Dare to be different

Dominic Twose
Global Head of Knowledge
Kantar Millward Brown

Back in 1961, Rosser Reeves wrote the book Reality in Advertising which popularised the term Unique Selling Proposition (USP), a phrase he had developed in the 1940s. The concept of the USP is now rejected by many. Most products today are almost identical, it is argued. For many years it has been rare for brands in most categories to be substantially different in function.

However, brands that are seen as different do exist. The Apple iPhone is a perhaps the greatest example of a brand succeeding by being so different that it redefined the category. Launched in 2007, the brand is still seen as massively different. Other examples of highly different brands include Tesla, Uber, and Ikea.

Being meaningfully different is likely to be a useful asset for a brand. Our brand equity work has shown it can aid brand growth, and result in the brand being able to charge a premium. So it is instructive to read what Rosser Reeves wrote back in 1961; "It is true that a good many products are identical," But he then goes on to describe several routes to getting a USP. These are as true today as they were in the 1960s, and include:

Using research to identify product differences, or differences in usage
A few years ago Kantar Millward Brown conducted research for an OTC homeopathic brand in Poland, interviewing both doctors and patients, as well as conducting a pricing experiment in 18 pharmacies. We concluded the way the brand was used was sufficiently different to withstand a substantial price increase. The client increased prices by 10%, a direct benefit to the bottom line; and demand held steady.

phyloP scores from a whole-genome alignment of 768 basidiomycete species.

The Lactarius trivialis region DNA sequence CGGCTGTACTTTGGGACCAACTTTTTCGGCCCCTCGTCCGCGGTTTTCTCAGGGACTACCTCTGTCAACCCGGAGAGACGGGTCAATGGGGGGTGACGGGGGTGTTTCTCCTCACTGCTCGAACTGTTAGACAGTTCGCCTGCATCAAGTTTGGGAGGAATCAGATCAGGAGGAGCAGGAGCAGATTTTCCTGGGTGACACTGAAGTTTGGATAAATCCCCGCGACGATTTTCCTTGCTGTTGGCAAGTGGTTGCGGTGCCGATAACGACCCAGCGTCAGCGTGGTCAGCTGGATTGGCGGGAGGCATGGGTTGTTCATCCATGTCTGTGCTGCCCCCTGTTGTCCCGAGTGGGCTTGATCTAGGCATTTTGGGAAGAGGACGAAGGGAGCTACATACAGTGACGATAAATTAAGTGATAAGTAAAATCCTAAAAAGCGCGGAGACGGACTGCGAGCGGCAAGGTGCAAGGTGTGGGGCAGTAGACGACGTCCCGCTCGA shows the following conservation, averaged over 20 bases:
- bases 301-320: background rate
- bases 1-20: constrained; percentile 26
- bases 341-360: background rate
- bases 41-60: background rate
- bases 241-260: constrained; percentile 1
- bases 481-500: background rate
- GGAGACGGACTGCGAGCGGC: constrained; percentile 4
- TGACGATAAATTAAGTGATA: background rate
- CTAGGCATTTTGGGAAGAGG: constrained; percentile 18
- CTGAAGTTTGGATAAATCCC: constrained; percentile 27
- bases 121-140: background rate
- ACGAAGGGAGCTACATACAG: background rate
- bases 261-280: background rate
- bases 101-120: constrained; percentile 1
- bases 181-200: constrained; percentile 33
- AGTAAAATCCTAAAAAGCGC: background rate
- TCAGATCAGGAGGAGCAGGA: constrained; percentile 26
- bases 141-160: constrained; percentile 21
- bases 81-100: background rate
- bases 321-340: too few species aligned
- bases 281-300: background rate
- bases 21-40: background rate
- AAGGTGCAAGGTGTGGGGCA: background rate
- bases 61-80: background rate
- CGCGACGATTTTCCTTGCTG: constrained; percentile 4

The product can be changed
Innovation can be exploited both through improvement of the core brand, and through the introduction of premium variants. In 2009, the Buick brand underwent a complete product line overhaul, with many new models. They have made every effort to be different from what they were; Buick has become a legitimate luxury brand.

You can tell the public something about the product that has never been told before
Rosser Reeves emphasised "This is not a uniqueness of the product, but it assumes uniqueness, and cloaks itself in uniqueness, as a claim." He also argues that while competitors may make the same claim, if you've advertised first and heavily, the USP will remain 'your claim'.

At Kantar Millward Brown we've long seen that one of the most important ways advertising helps build brand value is by framing the brand experience, making the experience more rewarding in either functional or emotive ways. The 'Weave Your Magic' campaign, with its beautiful shots of meal preparation, positioned the butter brand, Lurpac, as a recipe ingredient, and helped establish it as 'a champion of good food'; it was hugely successful.

Can you make your brand meaningfully different?